There is no provision on prescription for parents with children who are dairy ‘allergic’ or intolerant. It costs a fortune. I don’t mind. I would go without food if it meant my son could get the food he needed but it shouldn’t be this way. Aren’t we punished enough? Doesn’t this high price run the risk of making some people think it is worth giving their child the odd bit of ‘unsafe’ food just to save a few pounds.

Supermarkets and ‘free from’ food specialists don’t really consider milk allergy. If you want dairy free food, you are forced to buy the food that is also gluten free and could risk reducing your tolerance to gluten. Are the conditions related? I guess the damage to the villi in the gut is the common factor.

My son is wildly sensitive to both and everyone tells me he will grow out of it, but he has been 100% free from gluten and dairy for well over a year and his sensitivity is incredible. His tummy goes up like a balloon if accidentally eats something with a trace of gluten and he is running for the toilet if he eats anything that has so much of a sprinkle of skimmed milk powder or similar in the ingredients.

We have a mountain to climb but the Coeliacs have managed it. I want to get to the point where there is an awareness week for those with dairy issues. Does anyone want to join me? I plan to start campaigning soon. I just need a few supporters! Everyone is all over the gluten free guys, but let’s wave a flag for the dairy free folk. Now.

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2 comments

  1. I appreciate this isn’t a step everyone can make, but we keep goats for milk. I have never been able to tolerate mass produced supermarket milk. But fresh, raw goats milk is delicious, so so much better nutritionally, and best of all, no horrid stomach ache or eczema. I appreciate that doesn’t help a gluten sensitivity. My mother in law specialises in food intolerances, and she described how the gut sometimes over reacts when it is being irritate by a few things, to then reject many others, and sometimes, not always, when all the offending items have been removed, the digestive system may heal, so to speak, and be able to tolerate some of the previously intolerable items. Either way, I appreciate there are not easy or simply solutions, and what works for one does not often work for another. I have three children who have dairy allergies, amongst others, but touch wood, since we went to raw goats milk this year, it seems to be going well.

    • Hi, Thanks so much for getting in touch. Very interesting. What you have said does tie up with some other comments I have had and articles I have read. It seems that ‘raw’ and untreated dairy products are more easily tolerated. It seems that with most foods, processing is a very bad thing and although it makes things ‘last longer’ it is in fact causing a whole range of problems for the consumers. I feel that we are getting to the point where people are going to have to change their shopping habits and look back in time for the answers. Everyone did seem to be healthier when food was bought and cooked fresh every day. I know that does not sound like it will fit with so many modern lifestyles, but for anyone living and dealing with food intolerance and allergy, it is probably what you are doing more and more anyway. Most food allergies and intolerances mean that processed foods are off the table, so perhaps rather than being a nuisance to everyone, shouldn’t we be seen as the people who are leading the way – back to a healthier more natural diet?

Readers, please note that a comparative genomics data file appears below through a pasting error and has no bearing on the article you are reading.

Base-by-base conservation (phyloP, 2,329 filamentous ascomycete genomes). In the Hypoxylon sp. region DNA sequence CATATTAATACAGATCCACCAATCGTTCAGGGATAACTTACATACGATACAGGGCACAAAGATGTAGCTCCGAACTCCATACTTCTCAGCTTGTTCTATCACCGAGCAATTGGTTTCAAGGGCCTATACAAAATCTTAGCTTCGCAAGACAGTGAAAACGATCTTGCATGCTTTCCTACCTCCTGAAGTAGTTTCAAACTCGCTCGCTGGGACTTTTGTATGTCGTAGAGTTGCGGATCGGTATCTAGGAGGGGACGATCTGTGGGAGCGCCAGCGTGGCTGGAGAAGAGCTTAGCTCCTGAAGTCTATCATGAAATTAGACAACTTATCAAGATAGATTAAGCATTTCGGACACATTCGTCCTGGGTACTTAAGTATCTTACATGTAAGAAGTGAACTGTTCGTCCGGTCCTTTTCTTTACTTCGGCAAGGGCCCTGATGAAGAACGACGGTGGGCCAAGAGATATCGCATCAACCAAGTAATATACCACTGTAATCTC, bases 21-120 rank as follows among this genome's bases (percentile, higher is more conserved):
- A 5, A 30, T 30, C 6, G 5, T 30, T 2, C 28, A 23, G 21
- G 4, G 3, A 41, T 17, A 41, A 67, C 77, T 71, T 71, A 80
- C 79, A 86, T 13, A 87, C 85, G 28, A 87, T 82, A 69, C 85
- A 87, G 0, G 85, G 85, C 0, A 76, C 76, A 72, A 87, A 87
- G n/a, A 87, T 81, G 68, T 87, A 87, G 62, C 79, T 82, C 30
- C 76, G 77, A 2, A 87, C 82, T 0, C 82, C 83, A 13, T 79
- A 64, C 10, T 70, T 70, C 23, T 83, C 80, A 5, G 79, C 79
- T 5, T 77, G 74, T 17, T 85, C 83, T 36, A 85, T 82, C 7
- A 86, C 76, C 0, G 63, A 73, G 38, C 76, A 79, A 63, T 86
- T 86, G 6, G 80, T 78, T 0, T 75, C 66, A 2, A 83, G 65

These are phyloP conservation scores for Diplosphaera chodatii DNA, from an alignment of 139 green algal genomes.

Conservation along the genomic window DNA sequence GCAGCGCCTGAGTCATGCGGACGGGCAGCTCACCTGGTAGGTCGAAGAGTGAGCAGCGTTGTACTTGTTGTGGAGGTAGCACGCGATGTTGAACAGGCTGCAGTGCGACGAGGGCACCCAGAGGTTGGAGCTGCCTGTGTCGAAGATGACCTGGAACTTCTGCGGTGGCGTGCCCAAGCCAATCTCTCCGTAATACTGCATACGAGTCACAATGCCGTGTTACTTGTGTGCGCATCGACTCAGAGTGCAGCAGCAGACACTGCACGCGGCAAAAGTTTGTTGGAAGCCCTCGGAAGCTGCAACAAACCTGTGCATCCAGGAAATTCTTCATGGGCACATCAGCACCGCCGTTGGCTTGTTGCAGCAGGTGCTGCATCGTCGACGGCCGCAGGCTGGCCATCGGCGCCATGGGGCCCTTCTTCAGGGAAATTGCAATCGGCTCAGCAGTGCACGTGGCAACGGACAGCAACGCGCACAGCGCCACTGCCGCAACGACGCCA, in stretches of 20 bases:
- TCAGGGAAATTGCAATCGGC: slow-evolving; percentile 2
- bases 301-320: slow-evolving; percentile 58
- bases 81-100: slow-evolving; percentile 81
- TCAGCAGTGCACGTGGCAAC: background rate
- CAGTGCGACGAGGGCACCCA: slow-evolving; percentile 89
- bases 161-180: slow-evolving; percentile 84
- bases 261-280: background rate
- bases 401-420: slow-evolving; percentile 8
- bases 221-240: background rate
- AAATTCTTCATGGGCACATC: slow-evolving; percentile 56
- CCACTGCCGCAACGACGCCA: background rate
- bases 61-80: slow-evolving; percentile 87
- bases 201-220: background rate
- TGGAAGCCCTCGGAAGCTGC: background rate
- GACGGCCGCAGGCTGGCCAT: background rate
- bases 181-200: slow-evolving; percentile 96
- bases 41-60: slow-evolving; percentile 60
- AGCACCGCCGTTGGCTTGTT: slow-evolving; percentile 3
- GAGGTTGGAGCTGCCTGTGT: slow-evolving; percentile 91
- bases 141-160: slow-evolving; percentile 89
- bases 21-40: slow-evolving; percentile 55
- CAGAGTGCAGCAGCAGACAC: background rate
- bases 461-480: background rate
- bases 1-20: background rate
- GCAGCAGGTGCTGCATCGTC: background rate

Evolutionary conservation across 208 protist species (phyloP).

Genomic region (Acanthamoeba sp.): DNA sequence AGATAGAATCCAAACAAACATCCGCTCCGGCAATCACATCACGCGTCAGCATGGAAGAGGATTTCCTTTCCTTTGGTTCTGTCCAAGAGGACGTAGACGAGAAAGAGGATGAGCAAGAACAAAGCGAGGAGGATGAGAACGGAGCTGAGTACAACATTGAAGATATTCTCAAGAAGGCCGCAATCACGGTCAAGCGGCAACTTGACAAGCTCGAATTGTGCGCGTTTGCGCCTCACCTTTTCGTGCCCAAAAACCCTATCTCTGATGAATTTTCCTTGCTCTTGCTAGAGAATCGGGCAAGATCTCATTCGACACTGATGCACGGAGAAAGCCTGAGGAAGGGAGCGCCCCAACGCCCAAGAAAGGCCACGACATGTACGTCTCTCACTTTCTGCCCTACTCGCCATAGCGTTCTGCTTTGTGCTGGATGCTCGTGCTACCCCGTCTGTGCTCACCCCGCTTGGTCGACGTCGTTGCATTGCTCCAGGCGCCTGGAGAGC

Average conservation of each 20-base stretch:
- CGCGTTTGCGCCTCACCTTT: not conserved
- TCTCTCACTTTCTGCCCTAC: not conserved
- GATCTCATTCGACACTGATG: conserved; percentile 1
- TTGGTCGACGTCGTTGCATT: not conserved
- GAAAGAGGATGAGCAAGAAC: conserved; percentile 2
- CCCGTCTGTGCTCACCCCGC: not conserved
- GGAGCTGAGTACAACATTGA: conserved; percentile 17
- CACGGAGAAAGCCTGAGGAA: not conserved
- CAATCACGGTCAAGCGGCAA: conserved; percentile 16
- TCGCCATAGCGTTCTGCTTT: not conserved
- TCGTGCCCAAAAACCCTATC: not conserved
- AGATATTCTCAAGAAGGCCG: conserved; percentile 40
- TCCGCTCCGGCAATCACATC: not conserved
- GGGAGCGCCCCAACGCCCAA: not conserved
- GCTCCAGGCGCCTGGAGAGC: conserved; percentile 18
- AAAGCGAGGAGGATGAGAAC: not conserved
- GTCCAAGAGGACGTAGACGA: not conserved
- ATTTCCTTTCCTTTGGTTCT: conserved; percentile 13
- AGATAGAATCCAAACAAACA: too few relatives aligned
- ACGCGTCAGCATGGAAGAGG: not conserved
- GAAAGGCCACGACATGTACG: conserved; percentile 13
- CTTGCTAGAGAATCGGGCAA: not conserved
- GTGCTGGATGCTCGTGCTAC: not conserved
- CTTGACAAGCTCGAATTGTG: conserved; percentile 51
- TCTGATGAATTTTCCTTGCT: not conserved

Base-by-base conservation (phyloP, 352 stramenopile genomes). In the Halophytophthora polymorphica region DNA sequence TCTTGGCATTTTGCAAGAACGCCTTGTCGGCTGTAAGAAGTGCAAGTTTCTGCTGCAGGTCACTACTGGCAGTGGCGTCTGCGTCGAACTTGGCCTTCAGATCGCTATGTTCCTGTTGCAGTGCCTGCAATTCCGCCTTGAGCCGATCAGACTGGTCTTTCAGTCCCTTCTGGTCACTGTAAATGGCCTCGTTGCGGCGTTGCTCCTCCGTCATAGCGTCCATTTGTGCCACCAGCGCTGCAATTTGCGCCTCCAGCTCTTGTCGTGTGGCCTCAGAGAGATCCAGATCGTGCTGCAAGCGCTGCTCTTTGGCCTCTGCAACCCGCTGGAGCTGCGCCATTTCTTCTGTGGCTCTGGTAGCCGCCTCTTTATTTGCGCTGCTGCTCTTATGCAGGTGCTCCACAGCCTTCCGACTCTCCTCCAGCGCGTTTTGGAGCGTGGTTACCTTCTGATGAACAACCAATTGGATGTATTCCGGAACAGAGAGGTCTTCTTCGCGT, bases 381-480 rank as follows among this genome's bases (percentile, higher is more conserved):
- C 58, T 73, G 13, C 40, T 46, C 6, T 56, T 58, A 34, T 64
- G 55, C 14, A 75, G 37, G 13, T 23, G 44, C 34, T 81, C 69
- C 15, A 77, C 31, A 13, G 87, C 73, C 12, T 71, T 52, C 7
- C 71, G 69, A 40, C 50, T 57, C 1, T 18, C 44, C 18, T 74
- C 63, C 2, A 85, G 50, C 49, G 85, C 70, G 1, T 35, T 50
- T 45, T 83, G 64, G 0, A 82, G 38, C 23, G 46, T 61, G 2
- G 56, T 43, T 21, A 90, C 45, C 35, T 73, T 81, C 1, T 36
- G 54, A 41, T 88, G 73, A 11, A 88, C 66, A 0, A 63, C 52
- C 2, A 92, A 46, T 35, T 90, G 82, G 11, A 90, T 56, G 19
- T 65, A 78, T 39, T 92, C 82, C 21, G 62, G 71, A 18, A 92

Perhaps your mother in law might like to get in touch? I would value her opinion from a campaigning point of view as well as personal. I am trying to gather as much information and as many case studies as possible to try and get some news coverage. Your story is very interesting and I am glad to hear that you and your children have benefited from the switch. I have to confess I am very anxious about trying Zac on any dairy yet. Although we have had very poor and little advice with regards to his condition, the last advice was to give him another year at least (and I agree), free from any dairy or gluten containing foods. We do need to give his little gut time to heal as he was so ill for such a large part of his early years. And to be honest, I know that sensitivity is still there as his tummy still goes up like a balloon if he accidentally eats a piece of food with a tiny amount of these ingredients.

      Thanks again for getting in touch and please do feel free to contact me again and tell me more about your experiences.

      Nicola